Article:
Mansur Ali Khan Pataudi, one of India’s greatest cricket captains ever and whose flair and acumen inspired a generation of cricketers, passed away in New Delhi on Thursday after battling a lung infection for the last few months.
The 70-year-old cricketer, one of India’s early superstars and who was known as ‘Tiger’ in the cricket fraternity, was suffering from interstitial lung disease, a condition in which the passage of oxygen to the two lungs is less than normal.
He is survived by his wife Sharmila Tagore, his actor son Saif Ali Khan and his two daughters Soha and Saba Ali Khan.
His entire family was at his bedside when the end came at 5.55 pm on Thursday evening.
“He passed away around 5.55 pm. His condition had deteriorated since yesterday. He was suffering from interstitial lung disease (interstitial pneumonitis) which worsens rapidly inspite of the best treatment available,” Dr S P Byotra, Department of medicine in Sir Ganga Ram Hospital, where Pataudi was admitted, said.
“He was unable to maintain his oxygen level in spite of maximal treatment. He continued to remain in the ICU for nearly a month. He had this disease which had been static since the last three months and worsened very acutely over the last four weeks, the doctor said.
Dr Sumit Ray, vice chaiman, critical care, Sir Ganga Ram Hospital said he died of respiratry failure leading to cardiac arrest. He was admitted on 29th August and was conscious till Wednesday evening.
“He was in the Intensive Care Unit for last three days and his condition did not improve. His family in all probability will take his body tomorrow morning”, he said.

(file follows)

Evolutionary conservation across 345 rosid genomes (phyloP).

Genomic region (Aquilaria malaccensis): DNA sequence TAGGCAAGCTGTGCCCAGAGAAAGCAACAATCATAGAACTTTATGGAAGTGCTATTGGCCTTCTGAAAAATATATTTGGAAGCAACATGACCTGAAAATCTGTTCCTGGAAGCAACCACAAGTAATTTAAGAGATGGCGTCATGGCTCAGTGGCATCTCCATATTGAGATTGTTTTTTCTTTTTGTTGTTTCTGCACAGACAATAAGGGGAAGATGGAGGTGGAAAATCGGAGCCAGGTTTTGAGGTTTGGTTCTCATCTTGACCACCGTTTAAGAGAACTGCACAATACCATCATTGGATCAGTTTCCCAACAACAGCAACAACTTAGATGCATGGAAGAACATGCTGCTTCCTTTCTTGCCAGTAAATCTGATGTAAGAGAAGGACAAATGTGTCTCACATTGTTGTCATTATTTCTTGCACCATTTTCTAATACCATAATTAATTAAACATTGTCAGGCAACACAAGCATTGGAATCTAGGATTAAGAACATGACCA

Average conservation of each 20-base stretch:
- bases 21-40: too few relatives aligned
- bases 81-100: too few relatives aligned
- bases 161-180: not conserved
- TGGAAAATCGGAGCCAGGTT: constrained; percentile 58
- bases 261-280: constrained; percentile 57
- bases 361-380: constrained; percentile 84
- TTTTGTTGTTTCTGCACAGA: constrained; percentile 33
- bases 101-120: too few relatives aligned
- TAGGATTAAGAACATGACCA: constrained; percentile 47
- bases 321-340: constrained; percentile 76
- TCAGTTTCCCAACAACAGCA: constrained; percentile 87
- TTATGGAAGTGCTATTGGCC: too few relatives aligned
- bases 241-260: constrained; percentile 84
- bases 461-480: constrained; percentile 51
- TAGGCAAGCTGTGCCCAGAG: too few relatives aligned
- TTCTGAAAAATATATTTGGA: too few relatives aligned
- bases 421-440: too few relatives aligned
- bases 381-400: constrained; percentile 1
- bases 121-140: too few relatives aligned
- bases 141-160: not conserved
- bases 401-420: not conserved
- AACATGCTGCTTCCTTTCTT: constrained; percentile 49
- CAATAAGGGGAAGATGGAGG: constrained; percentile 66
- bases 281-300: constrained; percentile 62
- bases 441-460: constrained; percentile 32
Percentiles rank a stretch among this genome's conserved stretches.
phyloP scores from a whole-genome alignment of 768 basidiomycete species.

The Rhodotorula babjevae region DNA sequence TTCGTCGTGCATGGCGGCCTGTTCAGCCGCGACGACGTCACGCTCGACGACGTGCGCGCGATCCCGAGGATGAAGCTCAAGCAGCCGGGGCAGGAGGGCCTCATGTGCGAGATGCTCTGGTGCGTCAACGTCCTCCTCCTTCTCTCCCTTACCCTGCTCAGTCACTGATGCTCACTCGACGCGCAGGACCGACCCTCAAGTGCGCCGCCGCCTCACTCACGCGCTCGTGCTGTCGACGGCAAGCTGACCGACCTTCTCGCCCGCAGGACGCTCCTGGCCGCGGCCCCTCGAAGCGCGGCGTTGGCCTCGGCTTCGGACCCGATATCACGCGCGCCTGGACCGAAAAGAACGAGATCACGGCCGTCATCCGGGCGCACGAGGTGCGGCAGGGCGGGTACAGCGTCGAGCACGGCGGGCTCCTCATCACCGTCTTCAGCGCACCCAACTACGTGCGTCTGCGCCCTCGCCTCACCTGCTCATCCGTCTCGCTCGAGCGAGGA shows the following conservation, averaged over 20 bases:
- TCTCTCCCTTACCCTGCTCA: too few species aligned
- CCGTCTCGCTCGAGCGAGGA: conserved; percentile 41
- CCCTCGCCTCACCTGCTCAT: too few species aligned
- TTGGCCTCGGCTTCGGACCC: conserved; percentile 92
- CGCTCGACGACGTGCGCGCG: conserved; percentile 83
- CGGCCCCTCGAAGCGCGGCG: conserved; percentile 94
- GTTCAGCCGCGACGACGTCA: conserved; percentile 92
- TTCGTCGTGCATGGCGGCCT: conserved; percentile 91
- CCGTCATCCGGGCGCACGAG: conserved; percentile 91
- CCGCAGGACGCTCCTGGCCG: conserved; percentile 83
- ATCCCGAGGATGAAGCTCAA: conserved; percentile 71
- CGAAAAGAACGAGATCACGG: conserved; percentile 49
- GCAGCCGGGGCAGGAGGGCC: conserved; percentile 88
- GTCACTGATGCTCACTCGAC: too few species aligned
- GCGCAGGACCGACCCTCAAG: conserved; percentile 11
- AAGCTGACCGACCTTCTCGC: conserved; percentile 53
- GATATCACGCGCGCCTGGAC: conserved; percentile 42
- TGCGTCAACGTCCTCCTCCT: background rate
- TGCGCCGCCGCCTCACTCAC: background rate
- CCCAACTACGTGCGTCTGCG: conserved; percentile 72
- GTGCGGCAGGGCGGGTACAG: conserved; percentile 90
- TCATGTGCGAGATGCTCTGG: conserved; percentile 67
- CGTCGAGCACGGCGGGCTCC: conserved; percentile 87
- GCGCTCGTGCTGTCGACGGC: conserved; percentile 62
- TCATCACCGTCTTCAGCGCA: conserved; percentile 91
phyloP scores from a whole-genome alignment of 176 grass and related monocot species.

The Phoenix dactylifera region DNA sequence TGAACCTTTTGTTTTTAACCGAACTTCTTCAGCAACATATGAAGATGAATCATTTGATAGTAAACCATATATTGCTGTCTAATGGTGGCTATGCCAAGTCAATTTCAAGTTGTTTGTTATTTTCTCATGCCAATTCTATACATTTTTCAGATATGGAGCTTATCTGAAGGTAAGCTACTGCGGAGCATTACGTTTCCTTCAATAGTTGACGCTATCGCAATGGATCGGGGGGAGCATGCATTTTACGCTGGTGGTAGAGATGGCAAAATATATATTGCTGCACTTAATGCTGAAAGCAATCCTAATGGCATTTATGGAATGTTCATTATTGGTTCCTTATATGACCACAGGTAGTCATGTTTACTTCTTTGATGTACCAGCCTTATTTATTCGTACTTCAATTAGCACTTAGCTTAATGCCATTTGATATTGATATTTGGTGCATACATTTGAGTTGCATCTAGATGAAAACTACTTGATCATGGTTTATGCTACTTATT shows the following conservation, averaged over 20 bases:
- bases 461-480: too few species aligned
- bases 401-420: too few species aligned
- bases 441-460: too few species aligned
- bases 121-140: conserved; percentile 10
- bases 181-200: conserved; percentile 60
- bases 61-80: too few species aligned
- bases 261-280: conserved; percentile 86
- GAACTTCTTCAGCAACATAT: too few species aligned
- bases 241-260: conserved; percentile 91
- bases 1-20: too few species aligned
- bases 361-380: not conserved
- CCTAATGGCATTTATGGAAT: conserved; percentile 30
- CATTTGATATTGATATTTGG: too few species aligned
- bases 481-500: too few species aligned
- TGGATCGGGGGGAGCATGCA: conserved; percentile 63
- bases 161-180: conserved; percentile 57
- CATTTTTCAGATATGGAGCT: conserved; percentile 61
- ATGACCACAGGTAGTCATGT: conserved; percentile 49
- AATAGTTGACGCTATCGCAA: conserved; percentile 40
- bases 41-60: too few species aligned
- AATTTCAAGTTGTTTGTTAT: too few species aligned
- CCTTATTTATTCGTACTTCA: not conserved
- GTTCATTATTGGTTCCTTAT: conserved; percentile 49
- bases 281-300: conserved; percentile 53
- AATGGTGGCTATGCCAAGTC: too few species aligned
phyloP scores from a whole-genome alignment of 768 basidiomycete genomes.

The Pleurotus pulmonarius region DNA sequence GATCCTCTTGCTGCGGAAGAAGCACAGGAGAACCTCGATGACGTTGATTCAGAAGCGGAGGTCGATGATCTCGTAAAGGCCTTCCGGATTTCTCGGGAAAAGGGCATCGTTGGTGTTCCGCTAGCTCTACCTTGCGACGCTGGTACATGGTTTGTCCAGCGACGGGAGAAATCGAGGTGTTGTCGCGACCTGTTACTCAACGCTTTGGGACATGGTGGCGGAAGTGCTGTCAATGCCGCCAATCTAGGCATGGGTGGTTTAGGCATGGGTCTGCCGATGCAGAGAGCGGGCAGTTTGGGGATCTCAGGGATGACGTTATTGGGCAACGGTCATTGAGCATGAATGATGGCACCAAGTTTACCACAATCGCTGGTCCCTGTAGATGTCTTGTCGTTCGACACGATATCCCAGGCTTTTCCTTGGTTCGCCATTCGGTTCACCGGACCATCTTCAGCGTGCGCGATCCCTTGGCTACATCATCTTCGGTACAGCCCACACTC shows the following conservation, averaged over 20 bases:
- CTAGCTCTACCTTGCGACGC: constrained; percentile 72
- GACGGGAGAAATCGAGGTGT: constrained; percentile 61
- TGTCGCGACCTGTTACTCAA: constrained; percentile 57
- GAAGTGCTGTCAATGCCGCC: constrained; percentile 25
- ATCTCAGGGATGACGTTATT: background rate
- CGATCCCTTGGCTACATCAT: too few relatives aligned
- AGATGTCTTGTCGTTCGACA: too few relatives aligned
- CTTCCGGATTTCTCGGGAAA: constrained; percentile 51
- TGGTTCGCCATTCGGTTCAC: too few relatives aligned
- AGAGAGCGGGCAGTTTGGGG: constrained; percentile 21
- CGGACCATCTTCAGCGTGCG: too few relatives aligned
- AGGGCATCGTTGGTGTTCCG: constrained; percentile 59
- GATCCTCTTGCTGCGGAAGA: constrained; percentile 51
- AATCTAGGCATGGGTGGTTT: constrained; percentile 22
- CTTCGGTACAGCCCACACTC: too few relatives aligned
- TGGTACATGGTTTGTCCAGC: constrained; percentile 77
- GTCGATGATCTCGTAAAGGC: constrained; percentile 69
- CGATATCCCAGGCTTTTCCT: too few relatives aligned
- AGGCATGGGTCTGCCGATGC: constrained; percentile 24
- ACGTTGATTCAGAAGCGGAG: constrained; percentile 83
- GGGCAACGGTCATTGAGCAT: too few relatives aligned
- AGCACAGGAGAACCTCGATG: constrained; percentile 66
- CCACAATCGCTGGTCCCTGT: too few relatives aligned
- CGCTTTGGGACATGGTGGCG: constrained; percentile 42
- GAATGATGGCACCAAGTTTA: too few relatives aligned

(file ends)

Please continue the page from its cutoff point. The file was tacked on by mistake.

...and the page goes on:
Pataudi, who lost his right eye because of an accident, played 46 Tests between 1961 and 1975 and was regarded as one of India’s greatest captains.
Pataudi was given the leadership of the Test team in his fourth Test, when he was only 21, in Barbados in 1962, because the regular captain Nari Contractor was in hospital after getting hit on the head by Charlie Griffith.
Pataudi, who was also known for his amazing sense of humour, was the youngest Test captain, a record that stood until 2004.
He led India in 40 Tests and had a successful career despite impaired vision in his right eye, which was damaged in a car accident. He also captained Sussex and Oxford University.
He scored 2793 runs in 46 Tests at an average of 35 and made six centuries, the biggest of which was an unbeaten 203 against England in Delhi in 1964.
However, many experts rate his 75 against Australia in Melbourne in 1967-68 as his finest since he played that knock with an injured leg. Pataudi retired in 1975 after West Indies’ tour of India.
After retirement, Pataudi served as a match referee between 1993 and 1996, officiating in two Tests and ten ODIs, but largely stayed away from cricket administration.
Under Pataudi’s captaincy, India won nine Tests but it was he who instilled the belief in the team that it could win international matches.
India achieved their first overseas Test victory under him, against New Zealand in Dunedin in 1968. India then went on to record their first overseas series win by beating New Zealand 3-1.
The cricket fraternity reacted with shock and sorrow at the death of Pataudi and said his demise has left a huge void.
Current cricketers like Sachin Tendulkar and Rahul Dravid and a gallaxy of former stars paid tribute to Pataudi and recounted his immense contribution to Indian cricket.
Pataudi was the ninth and last Nawab of Pataudi until 1971, when the Indian government abolished royal entitlements through the 26th Amendment to the Constitution.
He was also the editor of Sportsworld, the now defunct cricket magazine, and a television commentator in the 1980s but gradually withdrew from an active role, though he remained a strong voice in Indian cricket.
Since 2007, bilateral Test series between India and England have been contested for the Pataudi Trophy, named after his family for their contribution to Anglo-Indian cricket.
Pataudi’s father, Iftikhar Ali Khan, represented both England and India in Tests.
Pataudi had taken ill since his return from England this summer after presenting the Pataudi Trophy to Andrew Strauss at the end of the four-Test series.
He was also a part of the first IPL governing council but refused to continue in the role in October 2010, when the BCCI made significant changes to the league following the sacking of Lalit Modi as its chairman.